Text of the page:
Bert Jansch had a distinctive fingerpicking style influenced by blues, involving thumbed bass notes with a thumbpick, hammer-ons, bent notes, and DADGAD tuning, demonstrated with TAB notation on Guitar World for any guitarists interested in trying it themself. John Renbourn came from a classical guitar background, and used some similar techniques as Jansch while also drawing a little from sitar and flamenco, and sometimes demonstrating these techniques with incredible speed (see below).
In 1966, Jansch and Renbourn released their most popular collaboration, Bert and John, featuring their strengths and interests as individuals and as a duo. Their kinetic collaborations on this record showed how they responded and played off of each other’s lines, sounding like one voice and multiple voices at the same time.
Jansch and Renbourn would sometimes play solo pieces, like Jansch’s rendition of Davey Graham’s “Angie,” (another highly influential guitarist) and Renbourn’s fascinating renditions of medieval music, such as “Medley: Trotto / Saltarello.” Other times, they would accompany folk singers – Jansch and Anne Briggs were always a mesmerizing duo, and Renbourn released live duets with Jacqui McShee. No matter what music they were making, together or on their own, Jansch and Renbourn had incredible knowledge of the guitar’s intricacies and knowledge of the other’s playing style.
Back in the States, solo acoustic guitar music was taking off with artists such as John Fahey and Leo Kottke. Among their contemporaries was Robbie Basho, sharing in their vision of bringing the steel string guitar to concert settings. While Basho’s music was partially derived from the American folk background of his peers, Basho also sought to bring influences from Indian classical music, accompanied by a deep respect for and study of the spiritual traditions infused in this music.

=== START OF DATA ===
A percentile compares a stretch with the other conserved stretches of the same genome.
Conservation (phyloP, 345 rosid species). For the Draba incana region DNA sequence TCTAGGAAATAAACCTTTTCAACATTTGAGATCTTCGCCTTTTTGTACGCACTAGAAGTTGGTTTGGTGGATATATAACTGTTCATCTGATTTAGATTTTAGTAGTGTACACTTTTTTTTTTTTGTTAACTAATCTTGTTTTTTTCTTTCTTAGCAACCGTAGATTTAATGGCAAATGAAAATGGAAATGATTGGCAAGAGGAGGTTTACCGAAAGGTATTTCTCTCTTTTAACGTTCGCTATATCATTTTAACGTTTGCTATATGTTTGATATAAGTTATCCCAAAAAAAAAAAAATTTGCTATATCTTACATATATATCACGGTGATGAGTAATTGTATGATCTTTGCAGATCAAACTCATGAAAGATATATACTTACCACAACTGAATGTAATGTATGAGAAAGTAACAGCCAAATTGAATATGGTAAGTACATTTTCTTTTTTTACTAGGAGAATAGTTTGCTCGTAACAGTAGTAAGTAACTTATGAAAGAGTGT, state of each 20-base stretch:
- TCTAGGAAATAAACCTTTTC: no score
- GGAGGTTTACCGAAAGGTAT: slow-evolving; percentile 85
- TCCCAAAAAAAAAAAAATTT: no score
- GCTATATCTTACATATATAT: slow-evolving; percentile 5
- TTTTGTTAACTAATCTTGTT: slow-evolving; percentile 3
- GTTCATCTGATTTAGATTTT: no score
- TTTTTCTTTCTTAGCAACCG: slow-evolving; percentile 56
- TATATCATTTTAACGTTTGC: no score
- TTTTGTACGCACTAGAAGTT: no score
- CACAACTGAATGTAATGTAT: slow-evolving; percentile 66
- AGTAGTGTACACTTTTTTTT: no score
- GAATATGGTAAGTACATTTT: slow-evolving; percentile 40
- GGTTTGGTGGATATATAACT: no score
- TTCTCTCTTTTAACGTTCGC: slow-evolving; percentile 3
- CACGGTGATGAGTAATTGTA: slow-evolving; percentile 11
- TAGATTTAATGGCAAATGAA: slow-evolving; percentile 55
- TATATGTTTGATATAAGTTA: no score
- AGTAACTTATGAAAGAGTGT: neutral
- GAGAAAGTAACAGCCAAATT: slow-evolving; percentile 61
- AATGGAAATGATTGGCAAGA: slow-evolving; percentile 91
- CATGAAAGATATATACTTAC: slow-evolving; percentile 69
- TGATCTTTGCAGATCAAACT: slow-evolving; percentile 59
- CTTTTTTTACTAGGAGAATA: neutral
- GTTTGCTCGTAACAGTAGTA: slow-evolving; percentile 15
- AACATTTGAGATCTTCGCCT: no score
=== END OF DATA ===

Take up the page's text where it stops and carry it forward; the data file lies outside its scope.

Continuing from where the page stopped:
Basho’s style of playing was influenced by his study of the sarod with Ali Akbar Khan. On guitar, he would often play a twelve-string in open tunings to create a sense of a drone. Basho said, “I spent years on the road singing these folk songs with no meaning, just emoting these things. Then it dawned on me, music is supposed to say something, to do something. Then I started seeing how high and beautiful I could go.”
One can feel the spirituality coursing through Basho’s sounds, such as on Visions of the Country, in which his voice soars high above the complex and drone-like fingerpicking of the guitar. For Basho, his vision goes beyond himself, beyond the guitar, to another plane.
Robbie Basho provides a great example of a guitarist working within and outside of genres to create his sound. This practice continues today with artists like Wendy Eisenberg. Known for their ever-shifting sound, Eisenberg writes vocal/guitar works that adhere not to genre, but to that feeling between guitarist and guitar at the moment of composition. As they told The Washington Post, “A lot of my vocabulary and my approaches come from whatever my body wants to do on the guitar at the time, which usually just has to do with me stretching out an impulse.”
Trained at the New England Conservatory, Eisenberg consistently works on musical projects in multiple genres, which ultimately circles back to influence their solo work. “I need to be in a punk band at the same time as I need to be playing free improv at the same time as I need to be playing songs…All at the same time–otherwise none of the practices will work for me,” they said to Premier Guitar.
While 2020’s Auto may be one of their most critically acclaimed records (and rightfully so), some of Eisenberg’s deepest guitar explorations occur on their 2018 album, Its Shape Is Your Touch. The record was their first collection of solo acoustic improvisation tracks, a practice which Eisenberg views as a way to get to know the guitar better, as well as themself. They said, “Because I’ve been so married to the guitar for years, I feel like by exploring the guitar I’m actually exploring myself and I feel like improvisation actually affords you that.”